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Joint Economic Forecast Spring 2024: Headwinds from Germany and abroad: institutes revise forecast significantly downwards

Press Release of March 27, 2024

According to Germany’s five leading economic research institutes, the country’s economy shows cyclical and structural weaknesses. In their spring report, they revised their GDP forecast for the current year significantly downward to 0.1 percent. In the recent fall report, the figure was still 1.3 percent. Expectations for the coming year are almost unchanged at 1.4 percent (previously 1.5 percent). However, the level of economic activity will then be over 30 billion euros lower due to the current weak phase.

© DIW Berlin

About the Joint Economic Forecast

The Joint Economic Forecast is published twice a year on behalf of the Federal Ministry for Economic Affairs and Climate Action. The following institutes participated in the spring report 2024:

  • German Institute for Economic Research (DIW Berlin)
  • ifo Institute - Leibniz Institute for Economic Research at the University of Munich e. V. in cooperation with the Austrian Institute of Economic Research (WIFO) Vienna
  • Kiel Institute for the World Economy
  • Halle Institute for Economic Research (IWH) - Member of the Leibniz Association
  • RWI - Leibniz Institute for Economic Research in cooperation with the Institute for Advanced Studies Vienna

"Cyclical and structural factors are overlapping in the sluggish overall economic development. Although a recovery is likely to set in from the spring, the overall momentum will not be too strong," says Stefan Kooths, Head of Economic Research at the Kiel Institute for the World Economy.

In the current year, private consumption will become the most important driving force for the economy, followed by stronger exports in the coming year.

Economic output is currently at a level that is barely higher than before the pandemic. Since then, productivity in Germany has been at a standstill. There have recently been more headwinds than tailwinds in the domestic and foreign economies.

Private consumption picked up later and less dynamically than previously expected by the Joint Economic Forecast Project Group. German exports declined despite rising global economic activity, primarily because demand for capital and intermediate goods, which are important for Germany, was weak and price competitiveness for energy-intensive goods suffered.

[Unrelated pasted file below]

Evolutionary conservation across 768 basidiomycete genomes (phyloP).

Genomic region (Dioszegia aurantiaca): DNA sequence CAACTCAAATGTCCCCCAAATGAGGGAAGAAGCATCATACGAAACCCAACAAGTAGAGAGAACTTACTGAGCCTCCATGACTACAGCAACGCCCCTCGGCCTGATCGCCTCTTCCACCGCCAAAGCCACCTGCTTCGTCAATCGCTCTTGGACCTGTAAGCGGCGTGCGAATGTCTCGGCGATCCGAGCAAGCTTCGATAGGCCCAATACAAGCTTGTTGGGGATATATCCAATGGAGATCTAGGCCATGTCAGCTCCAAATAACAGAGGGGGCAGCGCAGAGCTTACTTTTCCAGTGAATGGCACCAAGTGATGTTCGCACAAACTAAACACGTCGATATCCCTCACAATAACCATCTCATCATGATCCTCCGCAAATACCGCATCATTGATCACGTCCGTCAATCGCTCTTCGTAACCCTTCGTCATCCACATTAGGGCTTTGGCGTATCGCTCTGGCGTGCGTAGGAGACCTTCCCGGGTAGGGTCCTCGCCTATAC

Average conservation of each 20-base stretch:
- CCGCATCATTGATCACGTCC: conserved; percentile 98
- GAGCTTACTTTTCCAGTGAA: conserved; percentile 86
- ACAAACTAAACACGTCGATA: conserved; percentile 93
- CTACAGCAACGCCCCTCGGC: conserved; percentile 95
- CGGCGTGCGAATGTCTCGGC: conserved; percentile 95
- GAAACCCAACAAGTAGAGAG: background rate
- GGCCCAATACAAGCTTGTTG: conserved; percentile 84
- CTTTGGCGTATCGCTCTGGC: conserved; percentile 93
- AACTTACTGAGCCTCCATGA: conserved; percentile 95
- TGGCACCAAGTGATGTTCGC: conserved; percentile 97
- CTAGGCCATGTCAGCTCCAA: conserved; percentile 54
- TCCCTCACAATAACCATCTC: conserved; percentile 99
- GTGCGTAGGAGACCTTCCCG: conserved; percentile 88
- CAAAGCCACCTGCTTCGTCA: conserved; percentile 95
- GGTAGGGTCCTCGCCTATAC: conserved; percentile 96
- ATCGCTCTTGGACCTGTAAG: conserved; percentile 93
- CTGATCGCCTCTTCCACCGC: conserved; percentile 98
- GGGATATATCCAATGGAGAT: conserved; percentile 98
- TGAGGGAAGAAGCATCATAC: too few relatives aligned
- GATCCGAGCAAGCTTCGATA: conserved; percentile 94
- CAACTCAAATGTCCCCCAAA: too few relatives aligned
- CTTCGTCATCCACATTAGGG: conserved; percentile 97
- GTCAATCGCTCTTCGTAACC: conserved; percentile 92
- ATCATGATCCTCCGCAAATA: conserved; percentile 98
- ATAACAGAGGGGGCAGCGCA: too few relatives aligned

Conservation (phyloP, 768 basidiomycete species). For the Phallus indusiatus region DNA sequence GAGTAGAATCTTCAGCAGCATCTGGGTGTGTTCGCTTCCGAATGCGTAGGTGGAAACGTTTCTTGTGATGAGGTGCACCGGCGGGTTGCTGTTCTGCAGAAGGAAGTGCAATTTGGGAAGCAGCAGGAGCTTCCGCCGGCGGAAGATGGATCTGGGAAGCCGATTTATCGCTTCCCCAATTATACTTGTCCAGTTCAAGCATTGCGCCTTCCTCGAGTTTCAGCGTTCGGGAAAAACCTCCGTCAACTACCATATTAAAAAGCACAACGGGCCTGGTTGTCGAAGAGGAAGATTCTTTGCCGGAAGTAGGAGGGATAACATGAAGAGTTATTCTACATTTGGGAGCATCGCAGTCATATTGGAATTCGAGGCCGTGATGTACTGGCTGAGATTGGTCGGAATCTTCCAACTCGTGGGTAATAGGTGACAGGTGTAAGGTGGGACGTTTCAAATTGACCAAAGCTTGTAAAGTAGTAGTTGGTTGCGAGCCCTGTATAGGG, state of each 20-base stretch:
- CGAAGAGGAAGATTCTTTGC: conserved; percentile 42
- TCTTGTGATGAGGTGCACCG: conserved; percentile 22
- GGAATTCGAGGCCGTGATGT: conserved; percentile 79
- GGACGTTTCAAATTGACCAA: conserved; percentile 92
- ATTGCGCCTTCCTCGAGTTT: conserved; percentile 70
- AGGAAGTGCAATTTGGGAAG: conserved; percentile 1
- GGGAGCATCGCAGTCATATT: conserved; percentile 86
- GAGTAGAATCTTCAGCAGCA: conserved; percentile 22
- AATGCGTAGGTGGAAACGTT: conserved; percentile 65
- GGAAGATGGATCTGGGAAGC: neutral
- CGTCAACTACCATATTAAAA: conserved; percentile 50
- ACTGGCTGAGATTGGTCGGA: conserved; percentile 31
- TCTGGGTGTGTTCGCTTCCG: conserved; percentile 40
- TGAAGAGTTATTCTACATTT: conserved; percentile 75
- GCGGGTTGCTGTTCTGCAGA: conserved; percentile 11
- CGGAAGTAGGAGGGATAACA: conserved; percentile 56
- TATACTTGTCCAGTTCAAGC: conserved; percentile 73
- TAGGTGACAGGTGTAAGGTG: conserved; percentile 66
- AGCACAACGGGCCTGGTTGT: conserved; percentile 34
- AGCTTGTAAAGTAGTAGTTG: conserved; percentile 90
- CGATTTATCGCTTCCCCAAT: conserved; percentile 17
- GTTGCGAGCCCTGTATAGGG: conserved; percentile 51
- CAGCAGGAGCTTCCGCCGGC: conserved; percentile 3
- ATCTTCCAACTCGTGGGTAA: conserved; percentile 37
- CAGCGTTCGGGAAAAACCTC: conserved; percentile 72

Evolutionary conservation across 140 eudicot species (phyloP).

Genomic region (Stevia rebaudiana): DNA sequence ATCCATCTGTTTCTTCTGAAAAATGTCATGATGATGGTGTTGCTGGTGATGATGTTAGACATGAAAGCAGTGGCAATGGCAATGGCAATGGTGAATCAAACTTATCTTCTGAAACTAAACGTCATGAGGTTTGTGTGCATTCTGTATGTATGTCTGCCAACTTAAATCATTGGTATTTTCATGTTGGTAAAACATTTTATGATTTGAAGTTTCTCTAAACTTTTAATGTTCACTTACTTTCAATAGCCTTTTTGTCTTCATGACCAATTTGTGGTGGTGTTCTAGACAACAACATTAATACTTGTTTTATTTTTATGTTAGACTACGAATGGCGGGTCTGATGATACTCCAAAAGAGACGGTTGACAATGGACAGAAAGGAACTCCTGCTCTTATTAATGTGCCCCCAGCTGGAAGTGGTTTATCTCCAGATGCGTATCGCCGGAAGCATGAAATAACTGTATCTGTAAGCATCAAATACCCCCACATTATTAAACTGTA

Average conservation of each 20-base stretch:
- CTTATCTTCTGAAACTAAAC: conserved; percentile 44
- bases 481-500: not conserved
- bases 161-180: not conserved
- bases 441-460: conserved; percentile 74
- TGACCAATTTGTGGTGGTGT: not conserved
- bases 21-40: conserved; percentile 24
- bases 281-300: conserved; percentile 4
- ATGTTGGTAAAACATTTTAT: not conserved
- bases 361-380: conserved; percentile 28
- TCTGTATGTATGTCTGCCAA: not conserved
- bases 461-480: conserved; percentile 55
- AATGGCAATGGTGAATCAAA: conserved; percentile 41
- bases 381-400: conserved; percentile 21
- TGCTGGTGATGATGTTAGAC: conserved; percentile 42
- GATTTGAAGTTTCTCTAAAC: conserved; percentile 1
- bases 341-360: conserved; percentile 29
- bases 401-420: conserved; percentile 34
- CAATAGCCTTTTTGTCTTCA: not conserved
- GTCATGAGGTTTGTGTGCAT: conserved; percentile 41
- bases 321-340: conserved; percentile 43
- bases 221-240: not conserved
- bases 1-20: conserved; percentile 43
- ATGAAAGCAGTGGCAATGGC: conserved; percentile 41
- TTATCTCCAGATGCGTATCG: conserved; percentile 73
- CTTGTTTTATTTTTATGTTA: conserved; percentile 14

Ongoing uncertainty about economic policy is weighing on corporate investment, which is likely to remain at the 2017 level despite the expected upturn in the coming year.

Nominal effective wages are expected to increase by 4.6 percent and 3.4 percent in 2024 and 2025 respectively. This means that real wages will increase over the entire forecast period and make up for the losses from 2022 and the first half of 2023. However, the level seen at the end of 2021, before the drastic surge in inflation, is not expected to be reached until the second quarter of 2025.

Overall, the institutes expect consumer prices to rise by 2.3 percent in the current year and by 1.8 percent in the coming year. Adjusted for the dampening effect of energy prices, core inflation rates are 2.8 percent (2024) and 2.3 percent (2025).

A robust labor market is supporting consumption-related upward forces. Although real unit labor costs are rising again significantly in the wake of wage increases, they remain supportive for labor demand.

Unemployment is likely to rise only slightly and fall again starting from spring onwards. Over the course of the year, the unemployment rate is likely to be 5.8 percent (2024) and 5.5 percent (2025).

The deficits in the general government budget in relation to economic output will fall from 2.1 percent in the previous year to 1.6 percent (2024) and 1.2 percent (2025). The public sector revenue ratio will reach record levels for Germany as a whole in the two forecast years at 47.5 percent and 48.4 percent respectively.

With regards to the debt brake, the experts recommend a mild reform. While supporting the proposal of Deutsche Bundesbank, which allows for more debt-financed investments than before, the institutes also suggest a transition phase for reactivating the deficit limit instead of an abrupt tightening.

More important, however, is a reorganization of the overall fiscal constitution in order to better shield municipal investment activity—a good 40 percent of total public investment—from cyclical budget shortfalls.

Topics: Business cycles

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